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Innovation Observatory > Reports > Enasidenib for Relapsed or Refractory Acute Myeloid Leukaemia (AML) with an Isocitrate Dehydrogenase 2 (IDH2) Mutation

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Enasidenib for Relapsed or Refractory Acute Myeloid Leukaemia (AML) with an Isocitrate Dehydrogenase 2 (IDH2) Mutation

Cancer and Palliative Care

March 2018


Acute myeloid leukaemia (AML) is a type of cancer that causes the bone marrow to produce lots of immature white blood cells. It is most common in people aged 60 years and over. Symptoms of AML may include weakness, fatigue, shortness of breath, recurrent infections, prolonged bleeding, loss in appetite and unintended weight loss. Most patients with AML are treated with standard
chemotherapy. AML that is non‐responsive to treatment is called refractory while that which returns after response to initial treatment is called relapsed. Relapsed and refractory AML (rr‐AML) are associated with a poor prognosis. Mutations in a gene called isocitrate dehydrogenase 2 (IDH2) is often present in some patients with AML. There are currently no approved targeted therapies specifically for rr‐AML with an IDH2 mutation.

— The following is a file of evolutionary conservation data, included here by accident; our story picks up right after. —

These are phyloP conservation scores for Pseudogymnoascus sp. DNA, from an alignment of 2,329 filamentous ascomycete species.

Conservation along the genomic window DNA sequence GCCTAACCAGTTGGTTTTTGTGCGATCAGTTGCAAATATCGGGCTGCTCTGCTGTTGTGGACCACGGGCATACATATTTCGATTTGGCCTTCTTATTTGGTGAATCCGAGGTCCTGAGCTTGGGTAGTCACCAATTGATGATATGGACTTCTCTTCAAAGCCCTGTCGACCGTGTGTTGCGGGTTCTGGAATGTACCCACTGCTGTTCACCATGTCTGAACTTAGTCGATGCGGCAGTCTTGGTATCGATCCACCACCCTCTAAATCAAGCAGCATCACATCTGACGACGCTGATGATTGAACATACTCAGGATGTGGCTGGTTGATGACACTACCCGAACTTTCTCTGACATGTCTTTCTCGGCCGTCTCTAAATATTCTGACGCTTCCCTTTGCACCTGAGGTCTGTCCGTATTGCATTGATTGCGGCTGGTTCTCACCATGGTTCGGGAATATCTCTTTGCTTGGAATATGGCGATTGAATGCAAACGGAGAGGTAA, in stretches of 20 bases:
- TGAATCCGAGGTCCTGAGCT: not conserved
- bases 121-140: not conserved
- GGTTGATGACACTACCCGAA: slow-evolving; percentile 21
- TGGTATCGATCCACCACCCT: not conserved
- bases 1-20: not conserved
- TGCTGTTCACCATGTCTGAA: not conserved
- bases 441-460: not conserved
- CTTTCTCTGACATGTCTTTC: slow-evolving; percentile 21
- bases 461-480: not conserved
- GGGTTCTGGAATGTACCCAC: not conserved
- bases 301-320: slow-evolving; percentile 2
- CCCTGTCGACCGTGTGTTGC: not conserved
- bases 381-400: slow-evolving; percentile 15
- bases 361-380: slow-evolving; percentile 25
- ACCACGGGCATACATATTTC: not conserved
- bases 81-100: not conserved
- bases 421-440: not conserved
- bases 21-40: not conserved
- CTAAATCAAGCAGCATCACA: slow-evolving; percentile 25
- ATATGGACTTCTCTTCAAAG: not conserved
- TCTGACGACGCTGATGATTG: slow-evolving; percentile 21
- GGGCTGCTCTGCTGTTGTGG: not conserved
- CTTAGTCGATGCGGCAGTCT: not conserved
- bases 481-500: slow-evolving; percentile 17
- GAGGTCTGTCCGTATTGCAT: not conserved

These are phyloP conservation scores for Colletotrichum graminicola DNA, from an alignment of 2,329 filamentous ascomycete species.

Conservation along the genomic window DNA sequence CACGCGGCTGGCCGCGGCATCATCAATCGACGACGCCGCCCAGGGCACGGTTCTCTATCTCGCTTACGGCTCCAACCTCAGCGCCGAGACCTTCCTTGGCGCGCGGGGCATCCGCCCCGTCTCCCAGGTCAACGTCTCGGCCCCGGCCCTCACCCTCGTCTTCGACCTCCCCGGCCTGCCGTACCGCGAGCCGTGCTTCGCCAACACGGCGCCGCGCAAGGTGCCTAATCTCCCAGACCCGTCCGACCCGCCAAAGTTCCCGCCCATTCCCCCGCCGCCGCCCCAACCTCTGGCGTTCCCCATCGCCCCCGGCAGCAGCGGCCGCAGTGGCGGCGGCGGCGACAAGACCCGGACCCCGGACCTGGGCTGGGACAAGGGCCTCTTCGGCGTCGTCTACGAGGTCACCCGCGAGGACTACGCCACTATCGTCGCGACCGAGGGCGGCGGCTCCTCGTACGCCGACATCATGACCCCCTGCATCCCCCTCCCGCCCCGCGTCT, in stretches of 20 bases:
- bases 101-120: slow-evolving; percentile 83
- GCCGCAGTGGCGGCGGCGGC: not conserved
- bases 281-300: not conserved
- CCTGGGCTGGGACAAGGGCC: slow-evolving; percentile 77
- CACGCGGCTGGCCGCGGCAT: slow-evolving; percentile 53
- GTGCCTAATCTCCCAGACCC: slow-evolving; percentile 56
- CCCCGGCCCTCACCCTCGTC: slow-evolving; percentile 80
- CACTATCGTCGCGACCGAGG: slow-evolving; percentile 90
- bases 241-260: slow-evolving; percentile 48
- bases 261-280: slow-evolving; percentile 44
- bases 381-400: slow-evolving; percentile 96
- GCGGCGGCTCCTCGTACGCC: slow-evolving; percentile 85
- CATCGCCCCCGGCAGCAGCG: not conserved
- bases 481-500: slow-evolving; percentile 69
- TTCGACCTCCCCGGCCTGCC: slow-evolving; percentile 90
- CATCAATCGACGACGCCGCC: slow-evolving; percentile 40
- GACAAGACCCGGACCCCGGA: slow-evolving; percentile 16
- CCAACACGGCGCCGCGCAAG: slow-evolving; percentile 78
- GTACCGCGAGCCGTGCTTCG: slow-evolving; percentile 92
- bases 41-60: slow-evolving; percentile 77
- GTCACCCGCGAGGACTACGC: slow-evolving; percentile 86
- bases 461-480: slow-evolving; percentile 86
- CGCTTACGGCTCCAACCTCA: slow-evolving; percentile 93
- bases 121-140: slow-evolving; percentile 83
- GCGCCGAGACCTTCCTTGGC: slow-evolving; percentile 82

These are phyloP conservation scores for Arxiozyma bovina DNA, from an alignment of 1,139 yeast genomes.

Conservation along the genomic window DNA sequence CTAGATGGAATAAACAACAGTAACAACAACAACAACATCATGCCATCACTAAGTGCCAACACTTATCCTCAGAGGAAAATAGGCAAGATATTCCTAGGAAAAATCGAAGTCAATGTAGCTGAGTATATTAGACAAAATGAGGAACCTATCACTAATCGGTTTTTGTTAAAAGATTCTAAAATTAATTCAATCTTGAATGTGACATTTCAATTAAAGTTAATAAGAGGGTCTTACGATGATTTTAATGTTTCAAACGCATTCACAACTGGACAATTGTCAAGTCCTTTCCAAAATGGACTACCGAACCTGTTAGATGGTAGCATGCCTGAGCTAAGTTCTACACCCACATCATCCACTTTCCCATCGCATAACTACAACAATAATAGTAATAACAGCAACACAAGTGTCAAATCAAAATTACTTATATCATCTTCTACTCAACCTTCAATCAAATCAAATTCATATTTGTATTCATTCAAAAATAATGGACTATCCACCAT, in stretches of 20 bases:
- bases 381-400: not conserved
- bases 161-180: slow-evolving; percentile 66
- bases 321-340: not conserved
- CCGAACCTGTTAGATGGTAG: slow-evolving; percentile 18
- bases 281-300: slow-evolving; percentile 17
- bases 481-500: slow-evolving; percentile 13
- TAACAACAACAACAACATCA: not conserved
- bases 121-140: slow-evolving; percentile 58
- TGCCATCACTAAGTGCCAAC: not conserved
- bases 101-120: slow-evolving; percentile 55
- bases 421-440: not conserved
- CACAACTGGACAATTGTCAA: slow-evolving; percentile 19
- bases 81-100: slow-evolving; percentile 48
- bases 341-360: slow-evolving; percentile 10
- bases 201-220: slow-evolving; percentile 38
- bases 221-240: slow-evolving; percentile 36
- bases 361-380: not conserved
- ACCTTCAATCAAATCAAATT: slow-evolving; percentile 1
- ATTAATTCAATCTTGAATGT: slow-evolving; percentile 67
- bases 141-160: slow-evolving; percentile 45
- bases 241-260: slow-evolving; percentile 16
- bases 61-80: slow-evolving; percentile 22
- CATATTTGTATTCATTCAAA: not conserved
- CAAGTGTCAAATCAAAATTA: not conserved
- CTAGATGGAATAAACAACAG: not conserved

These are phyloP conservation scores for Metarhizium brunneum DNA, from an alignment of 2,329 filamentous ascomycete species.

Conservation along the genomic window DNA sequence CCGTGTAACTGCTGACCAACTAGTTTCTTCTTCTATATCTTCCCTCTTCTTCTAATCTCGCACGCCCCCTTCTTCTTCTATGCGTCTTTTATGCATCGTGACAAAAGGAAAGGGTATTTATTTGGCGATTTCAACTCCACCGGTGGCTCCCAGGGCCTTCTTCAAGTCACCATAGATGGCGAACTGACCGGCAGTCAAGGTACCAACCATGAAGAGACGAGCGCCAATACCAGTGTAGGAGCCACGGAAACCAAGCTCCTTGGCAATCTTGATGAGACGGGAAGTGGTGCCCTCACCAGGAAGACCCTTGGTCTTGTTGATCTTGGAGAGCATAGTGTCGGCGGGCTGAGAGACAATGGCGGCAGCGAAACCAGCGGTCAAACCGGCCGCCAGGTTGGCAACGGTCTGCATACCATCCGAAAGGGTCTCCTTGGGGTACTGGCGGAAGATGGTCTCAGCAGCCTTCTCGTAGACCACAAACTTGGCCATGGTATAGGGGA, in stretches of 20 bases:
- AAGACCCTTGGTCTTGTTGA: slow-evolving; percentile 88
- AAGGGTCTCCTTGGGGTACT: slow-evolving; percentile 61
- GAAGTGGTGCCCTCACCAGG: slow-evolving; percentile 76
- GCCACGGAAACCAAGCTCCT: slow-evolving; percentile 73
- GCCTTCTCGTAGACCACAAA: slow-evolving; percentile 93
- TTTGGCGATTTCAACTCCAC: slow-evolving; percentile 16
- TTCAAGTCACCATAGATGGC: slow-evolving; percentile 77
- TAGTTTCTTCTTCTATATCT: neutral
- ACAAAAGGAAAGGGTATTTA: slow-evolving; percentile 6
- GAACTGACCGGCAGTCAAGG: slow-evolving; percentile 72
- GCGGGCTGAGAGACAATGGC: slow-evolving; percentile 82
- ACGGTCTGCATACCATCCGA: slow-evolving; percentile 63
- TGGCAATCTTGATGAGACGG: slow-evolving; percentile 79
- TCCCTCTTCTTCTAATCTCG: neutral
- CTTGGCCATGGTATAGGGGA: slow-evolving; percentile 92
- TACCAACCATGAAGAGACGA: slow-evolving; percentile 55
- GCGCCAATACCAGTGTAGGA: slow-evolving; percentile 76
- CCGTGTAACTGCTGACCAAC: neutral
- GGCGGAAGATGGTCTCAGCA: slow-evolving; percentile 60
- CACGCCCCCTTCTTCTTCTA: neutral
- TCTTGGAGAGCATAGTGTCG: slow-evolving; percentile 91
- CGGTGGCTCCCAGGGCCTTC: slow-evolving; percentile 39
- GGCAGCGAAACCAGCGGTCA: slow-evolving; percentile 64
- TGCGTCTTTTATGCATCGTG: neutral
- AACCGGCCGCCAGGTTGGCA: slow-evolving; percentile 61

Enasidenib is a first‐in‐class drug specifically being developed for patients with rr‐AML with an IDH2 mutation. It is a selective inhibitor of mutant‐IDH2 enzymes and acts by blocking the production of chemicals that cause the abnormal (cancerous) white blood cells to grow. Enasidenib is given through the oral route once a day. As there are currently limited treatment options for patients with rr‐AML that have an IDH2 mutation, enasidenib, if licensed, has the potential to offer a new treatment option for this area of high unmet medical need.

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